By John W. Golan, Tablet Magazine
31 years ago, in 1987, an Israeli cabinet voted to terminate Israel’s Lavi fighter program. The ripple effects of its cancellation continue to this day. Israel’s leadership had placed a renewed emphasis on the development of an indigenous Israeli arms industry after the 1967 Six-Day War when Israel’s traditional arms suppliers in Europe halted the flow of weapons and there was no “special relationship” between the U.S. and Israel. There were subsequent delays and suspensions in U.S. arms deliveries, such as in 1975 when the U.S. suspended the delivery of jet warplanes to Israel as a pressure tactic during negotiations for Israel’s withdrawal from western Sinai – the first of many such incidents.
Foremost among the realities that Israeli war planners have long had to address has been Israel’s lack of strategic depth – in both territory and manpower. This bitter reality has meant that Israel’s military doctrine has of necessity come to emphasize offensive tactics: carrying the war to the enemy and away from Israel’s population centers as quickly as possible.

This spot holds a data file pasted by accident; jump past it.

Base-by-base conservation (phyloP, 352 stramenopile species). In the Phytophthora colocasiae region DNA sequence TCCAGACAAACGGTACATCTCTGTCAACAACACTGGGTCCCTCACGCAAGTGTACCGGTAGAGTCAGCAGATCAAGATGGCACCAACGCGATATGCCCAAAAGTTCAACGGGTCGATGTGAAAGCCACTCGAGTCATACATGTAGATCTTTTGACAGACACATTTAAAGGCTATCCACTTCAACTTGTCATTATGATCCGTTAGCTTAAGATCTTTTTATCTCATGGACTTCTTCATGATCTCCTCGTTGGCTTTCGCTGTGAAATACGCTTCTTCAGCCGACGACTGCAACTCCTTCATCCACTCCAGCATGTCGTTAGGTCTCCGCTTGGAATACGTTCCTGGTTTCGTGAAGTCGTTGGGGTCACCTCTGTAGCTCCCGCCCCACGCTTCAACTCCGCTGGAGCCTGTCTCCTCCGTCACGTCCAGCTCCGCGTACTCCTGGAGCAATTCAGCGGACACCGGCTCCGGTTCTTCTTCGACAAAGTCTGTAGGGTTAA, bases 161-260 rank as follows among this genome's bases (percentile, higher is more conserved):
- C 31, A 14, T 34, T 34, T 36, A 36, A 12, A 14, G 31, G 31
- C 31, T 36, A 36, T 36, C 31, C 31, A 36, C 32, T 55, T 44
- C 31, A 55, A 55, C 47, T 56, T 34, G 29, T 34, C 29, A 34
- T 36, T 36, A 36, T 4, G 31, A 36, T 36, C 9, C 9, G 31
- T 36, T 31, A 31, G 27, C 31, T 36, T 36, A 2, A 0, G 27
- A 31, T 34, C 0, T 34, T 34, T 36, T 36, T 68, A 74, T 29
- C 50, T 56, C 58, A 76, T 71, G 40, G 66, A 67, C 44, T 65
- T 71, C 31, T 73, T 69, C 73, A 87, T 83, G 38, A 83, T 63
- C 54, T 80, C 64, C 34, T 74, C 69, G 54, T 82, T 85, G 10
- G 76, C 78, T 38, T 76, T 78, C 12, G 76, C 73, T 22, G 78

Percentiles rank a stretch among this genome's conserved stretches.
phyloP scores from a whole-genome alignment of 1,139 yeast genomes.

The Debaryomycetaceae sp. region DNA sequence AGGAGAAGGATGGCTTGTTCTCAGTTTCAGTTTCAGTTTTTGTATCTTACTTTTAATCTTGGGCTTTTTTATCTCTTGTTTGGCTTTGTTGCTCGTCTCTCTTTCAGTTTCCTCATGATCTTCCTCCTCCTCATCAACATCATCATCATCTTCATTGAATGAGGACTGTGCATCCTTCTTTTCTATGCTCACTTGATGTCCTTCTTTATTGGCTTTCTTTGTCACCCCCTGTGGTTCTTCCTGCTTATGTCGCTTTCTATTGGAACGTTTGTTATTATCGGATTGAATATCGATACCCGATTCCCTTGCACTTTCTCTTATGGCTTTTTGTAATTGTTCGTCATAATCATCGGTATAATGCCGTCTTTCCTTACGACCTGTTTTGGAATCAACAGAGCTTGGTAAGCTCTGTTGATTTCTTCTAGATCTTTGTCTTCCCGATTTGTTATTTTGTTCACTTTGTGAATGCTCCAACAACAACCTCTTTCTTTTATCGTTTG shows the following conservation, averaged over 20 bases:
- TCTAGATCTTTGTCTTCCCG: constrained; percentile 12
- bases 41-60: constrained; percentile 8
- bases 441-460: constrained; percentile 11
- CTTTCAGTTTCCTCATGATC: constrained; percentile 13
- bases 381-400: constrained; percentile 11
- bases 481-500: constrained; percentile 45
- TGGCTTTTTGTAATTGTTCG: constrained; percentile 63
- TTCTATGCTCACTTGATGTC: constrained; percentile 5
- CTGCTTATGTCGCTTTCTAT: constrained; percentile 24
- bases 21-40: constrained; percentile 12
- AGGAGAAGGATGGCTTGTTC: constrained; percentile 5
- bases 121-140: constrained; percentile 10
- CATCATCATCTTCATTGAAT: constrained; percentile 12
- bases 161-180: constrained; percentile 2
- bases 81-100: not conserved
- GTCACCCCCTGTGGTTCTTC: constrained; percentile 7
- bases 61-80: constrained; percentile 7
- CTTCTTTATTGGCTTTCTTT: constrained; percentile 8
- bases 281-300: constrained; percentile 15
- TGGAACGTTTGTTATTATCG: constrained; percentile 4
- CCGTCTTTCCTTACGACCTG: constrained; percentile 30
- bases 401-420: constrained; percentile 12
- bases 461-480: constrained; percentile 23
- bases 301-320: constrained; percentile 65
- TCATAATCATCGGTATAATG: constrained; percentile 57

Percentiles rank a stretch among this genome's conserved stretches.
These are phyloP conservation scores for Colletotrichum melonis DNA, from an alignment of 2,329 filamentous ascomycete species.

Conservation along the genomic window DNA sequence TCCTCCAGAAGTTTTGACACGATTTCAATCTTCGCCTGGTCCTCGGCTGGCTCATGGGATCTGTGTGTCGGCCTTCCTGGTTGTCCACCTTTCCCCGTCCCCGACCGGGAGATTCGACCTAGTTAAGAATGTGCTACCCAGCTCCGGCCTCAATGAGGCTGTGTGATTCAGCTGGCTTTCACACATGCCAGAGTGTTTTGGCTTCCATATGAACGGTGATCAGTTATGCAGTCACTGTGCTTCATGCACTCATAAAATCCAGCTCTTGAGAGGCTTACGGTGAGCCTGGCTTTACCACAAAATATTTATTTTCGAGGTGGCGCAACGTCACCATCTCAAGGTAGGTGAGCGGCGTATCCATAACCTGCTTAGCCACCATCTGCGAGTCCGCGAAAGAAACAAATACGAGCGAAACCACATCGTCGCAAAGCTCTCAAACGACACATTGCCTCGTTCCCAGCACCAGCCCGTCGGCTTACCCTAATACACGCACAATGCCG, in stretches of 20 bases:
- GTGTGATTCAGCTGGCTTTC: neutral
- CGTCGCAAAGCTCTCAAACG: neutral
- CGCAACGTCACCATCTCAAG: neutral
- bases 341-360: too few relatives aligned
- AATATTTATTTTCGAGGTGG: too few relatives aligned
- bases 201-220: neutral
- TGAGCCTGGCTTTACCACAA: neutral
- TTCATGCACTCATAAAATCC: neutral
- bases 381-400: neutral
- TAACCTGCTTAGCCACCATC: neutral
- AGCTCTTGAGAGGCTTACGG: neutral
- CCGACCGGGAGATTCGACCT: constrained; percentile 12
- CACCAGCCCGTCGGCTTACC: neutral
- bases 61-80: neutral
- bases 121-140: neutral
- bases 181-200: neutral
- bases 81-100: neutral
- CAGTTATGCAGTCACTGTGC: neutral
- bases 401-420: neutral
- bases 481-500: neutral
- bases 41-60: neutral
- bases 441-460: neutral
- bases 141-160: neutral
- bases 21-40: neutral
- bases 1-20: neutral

Israel has been the first foreign customer to take delivery of the U.S.’ new F-35. But to meet its unique requirements, the IDF has reportedly prioritized the purchase of 20-25 additional, non-stealthy F-15I fighter-bombers to overcome the payload and range limitations of the F-35. According to published reports, Israeli attempts to integrate conforming fuel tanks into the F-35 to extend its range have been met with resistance by the U.S. developers. This has been compounded by a refusal to allow Israel to fully integrate an Israeli avionics suite into the new airplane that includes electronic countermeasures to shield it from surface-to-air missiles.
The writer has served as a designer, structures analyst, and engineering manager within the U.S. aerospace industry for the past two decades.